Smith & Associates
Phone: 1-999-SmithCo

Fax: 314-873-3800


Our main office is on

55 West Street, Suite 2650, Arlington, VA 

creative intercultural publishing


The Documentation Center Impact of the German Occupation on Crete

was financed by the Federal Foreign Office

from the German-Greek Future Fund.

ongoing projects:


a constantly growing collection of books and documents

on the German occupation of Crete 1941 - 1944


Maria Despotaki

Μαρία Δεσποτάκη

(3) Splantzia and the Church of Agios Nikolaos. Turning from Sifaka Street into Gerasimou Street, you can still see some of the ruined and derelict buildings left by the German bombing.

        Agios Nikolaos Church was originally built by the Dominican Brotherhood of Kantia in the 13th century as part of the Dominican Monastery of Saint Nicholas. The Ottomans subsequently added a minaret at the south-western corner of the structure converting the church into the main mosque of the city, the Hugar Mosque. In  1918, the former catholic church and mosque became today's Orthodox church of Agios Nikolaos with a bell tower added at the north-western corner. 

(3) Splantzia

We cannot underestimate the well-documented hardships faced by the local population that resulted from the Venetian and Ottoman presence on Crete. However, one cannot ignore the obvious disparity between their forms of rule on the island on the one hand, and the horrors of the German occupation on the other. In this way, we cannot dismiss the ways in which the Venetians and Ottomans, respectively, contributed to the socioeconomic, political and cultural framework of the island in their own idiosyncratic ways, while the Germans, during their four year occupation, caused unquestionable destruction on all aspects of Cretan life. Their treatment of the local population was especially harsh because it was based on their racial theories of Nazi doctrines.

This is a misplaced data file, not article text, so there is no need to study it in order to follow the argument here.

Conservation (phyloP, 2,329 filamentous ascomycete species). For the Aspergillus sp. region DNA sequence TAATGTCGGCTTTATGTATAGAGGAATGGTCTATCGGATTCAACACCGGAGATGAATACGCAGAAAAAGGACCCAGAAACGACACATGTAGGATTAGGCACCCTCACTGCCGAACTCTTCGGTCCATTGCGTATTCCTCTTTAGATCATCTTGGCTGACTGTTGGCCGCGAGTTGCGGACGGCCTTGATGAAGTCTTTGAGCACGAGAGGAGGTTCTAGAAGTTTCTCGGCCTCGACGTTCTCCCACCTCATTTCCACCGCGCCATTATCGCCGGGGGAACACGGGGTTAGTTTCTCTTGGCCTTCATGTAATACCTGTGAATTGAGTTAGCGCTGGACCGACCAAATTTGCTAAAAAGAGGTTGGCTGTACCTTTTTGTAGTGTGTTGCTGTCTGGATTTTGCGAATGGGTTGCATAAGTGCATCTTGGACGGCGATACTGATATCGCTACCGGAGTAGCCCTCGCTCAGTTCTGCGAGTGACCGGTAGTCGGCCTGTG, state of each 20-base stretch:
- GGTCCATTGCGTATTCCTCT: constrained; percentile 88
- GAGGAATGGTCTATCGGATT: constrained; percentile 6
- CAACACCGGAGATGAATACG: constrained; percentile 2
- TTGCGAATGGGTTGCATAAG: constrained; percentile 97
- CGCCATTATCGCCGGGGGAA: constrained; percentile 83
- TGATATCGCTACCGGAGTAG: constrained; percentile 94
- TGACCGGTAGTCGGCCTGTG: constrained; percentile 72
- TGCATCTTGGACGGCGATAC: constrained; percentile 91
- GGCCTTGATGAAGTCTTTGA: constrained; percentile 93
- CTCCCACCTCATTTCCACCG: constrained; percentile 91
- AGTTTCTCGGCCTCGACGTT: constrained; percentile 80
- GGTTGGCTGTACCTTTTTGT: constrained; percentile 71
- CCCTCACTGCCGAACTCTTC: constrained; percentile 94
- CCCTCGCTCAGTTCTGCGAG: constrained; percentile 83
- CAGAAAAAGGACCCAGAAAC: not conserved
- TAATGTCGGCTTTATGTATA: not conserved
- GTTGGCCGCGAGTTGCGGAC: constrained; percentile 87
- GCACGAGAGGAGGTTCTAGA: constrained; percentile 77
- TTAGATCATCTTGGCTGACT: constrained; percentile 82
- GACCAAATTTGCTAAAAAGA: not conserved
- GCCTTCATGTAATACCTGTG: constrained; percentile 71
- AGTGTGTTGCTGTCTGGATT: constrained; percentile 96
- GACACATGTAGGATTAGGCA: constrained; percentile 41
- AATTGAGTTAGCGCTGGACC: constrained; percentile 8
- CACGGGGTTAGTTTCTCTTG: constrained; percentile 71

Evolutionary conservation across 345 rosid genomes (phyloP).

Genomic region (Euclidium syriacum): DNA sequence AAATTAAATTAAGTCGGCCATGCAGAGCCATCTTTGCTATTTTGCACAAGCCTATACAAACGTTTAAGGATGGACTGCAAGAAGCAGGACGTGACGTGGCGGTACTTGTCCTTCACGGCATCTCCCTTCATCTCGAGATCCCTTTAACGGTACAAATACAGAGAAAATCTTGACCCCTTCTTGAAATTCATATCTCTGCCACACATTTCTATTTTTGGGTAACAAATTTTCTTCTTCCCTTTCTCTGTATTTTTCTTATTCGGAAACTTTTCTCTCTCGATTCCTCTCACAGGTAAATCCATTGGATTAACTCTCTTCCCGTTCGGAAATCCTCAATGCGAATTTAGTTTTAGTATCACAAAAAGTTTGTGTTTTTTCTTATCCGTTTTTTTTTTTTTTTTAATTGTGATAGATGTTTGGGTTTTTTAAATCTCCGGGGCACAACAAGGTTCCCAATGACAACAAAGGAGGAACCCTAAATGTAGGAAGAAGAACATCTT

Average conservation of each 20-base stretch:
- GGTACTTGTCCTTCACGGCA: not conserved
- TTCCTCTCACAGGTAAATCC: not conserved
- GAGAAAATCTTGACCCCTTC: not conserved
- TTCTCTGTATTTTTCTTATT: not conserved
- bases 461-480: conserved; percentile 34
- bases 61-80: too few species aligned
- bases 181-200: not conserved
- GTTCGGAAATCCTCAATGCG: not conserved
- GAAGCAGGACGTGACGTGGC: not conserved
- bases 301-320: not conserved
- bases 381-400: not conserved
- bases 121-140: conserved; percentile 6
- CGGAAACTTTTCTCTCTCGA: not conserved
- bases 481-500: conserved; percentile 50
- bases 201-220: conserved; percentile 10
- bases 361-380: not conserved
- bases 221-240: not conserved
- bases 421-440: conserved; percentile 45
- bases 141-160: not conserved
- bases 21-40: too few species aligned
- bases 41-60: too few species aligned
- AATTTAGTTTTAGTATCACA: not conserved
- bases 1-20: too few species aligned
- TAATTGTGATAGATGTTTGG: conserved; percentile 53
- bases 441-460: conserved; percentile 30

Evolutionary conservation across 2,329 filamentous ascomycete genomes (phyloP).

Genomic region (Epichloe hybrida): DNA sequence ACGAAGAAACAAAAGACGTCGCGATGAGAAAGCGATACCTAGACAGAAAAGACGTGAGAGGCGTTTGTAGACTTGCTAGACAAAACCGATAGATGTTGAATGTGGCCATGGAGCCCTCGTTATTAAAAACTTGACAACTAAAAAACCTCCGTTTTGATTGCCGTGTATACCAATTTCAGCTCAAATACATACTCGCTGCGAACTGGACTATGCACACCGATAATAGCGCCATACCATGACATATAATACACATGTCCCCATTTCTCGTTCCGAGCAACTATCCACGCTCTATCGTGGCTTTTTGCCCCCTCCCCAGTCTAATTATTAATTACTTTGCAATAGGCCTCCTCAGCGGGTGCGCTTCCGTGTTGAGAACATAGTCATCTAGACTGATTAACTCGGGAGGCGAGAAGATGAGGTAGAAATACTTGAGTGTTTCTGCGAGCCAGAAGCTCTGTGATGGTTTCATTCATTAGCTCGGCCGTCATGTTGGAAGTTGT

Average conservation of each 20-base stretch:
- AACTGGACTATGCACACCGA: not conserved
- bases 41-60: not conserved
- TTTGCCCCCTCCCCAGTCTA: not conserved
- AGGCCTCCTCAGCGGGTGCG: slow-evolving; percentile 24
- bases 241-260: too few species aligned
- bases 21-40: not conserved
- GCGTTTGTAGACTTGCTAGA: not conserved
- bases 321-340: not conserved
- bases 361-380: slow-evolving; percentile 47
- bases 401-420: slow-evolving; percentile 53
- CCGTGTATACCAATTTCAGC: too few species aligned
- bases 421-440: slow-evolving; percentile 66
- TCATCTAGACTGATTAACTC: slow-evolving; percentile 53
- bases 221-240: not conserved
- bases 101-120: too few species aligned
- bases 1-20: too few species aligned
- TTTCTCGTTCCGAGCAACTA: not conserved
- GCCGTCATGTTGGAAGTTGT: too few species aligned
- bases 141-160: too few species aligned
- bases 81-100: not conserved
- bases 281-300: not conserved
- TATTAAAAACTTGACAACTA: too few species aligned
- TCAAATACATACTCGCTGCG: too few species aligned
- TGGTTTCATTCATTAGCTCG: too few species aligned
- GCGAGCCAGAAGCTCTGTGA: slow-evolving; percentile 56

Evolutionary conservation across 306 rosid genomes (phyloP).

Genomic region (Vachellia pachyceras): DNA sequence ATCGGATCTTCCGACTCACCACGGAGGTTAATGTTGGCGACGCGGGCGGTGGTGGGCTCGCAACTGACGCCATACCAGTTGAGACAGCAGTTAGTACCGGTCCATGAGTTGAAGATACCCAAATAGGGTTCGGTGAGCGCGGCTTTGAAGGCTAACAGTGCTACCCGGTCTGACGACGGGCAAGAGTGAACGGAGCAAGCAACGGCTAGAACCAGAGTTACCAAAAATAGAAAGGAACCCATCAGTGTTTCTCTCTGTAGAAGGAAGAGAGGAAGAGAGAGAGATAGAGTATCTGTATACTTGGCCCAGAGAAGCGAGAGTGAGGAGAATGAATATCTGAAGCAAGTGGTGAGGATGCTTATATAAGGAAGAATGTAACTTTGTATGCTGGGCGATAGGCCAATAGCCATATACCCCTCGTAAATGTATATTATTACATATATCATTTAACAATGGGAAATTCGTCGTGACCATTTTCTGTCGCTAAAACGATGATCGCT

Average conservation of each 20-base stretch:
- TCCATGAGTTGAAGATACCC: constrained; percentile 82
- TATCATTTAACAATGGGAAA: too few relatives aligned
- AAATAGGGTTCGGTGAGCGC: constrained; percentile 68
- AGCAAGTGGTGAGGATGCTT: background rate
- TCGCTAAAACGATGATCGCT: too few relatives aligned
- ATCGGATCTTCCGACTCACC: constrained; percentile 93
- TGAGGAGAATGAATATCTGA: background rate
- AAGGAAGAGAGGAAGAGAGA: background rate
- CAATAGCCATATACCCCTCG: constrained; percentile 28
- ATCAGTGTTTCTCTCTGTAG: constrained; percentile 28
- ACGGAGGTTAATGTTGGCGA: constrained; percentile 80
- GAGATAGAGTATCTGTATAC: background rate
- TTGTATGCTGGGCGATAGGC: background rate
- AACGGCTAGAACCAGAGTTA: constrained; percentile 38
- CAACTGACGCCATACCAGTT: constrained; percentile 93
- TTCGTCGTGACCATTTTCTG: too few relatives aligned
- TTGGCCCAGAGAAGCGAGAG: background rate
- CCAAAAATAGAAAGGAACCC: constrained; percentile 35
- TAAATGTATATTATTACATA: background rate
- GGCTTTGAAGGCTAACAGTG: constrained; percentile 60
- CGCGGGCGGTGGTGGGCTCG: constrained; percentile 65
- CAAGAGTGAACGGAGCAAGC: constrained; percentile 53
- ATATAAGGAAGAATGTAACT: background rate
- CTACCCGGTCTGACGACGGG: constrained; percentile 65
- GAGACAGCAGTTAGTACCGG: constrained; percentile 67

Agios Nikolaos Church

The DOCUMENTATION CENTER IMPACT OF THE GERMAN OCCUPATION ON CRETE would like to thank Manolis Manoussakas for his support, the access to his personal archives as well as his permission to publish the images on our website.

Turning from Kanevaro Street into Daskalogianni Street. These photos were taken right after the bombing.

The view from the minaret of Agios Nikolaos Church into Splantzia, the street corner on the left is the beginning of Kallinikou Sarpaki Street.

Splantzia Square with the platanos tree on the right, behind the tree again the beginning of Kallinikou Sarpaki Street.

Daskalogianni Street and Agios Roccos today

Daskalogianni Street and Agios Roccos after the bombing in 1941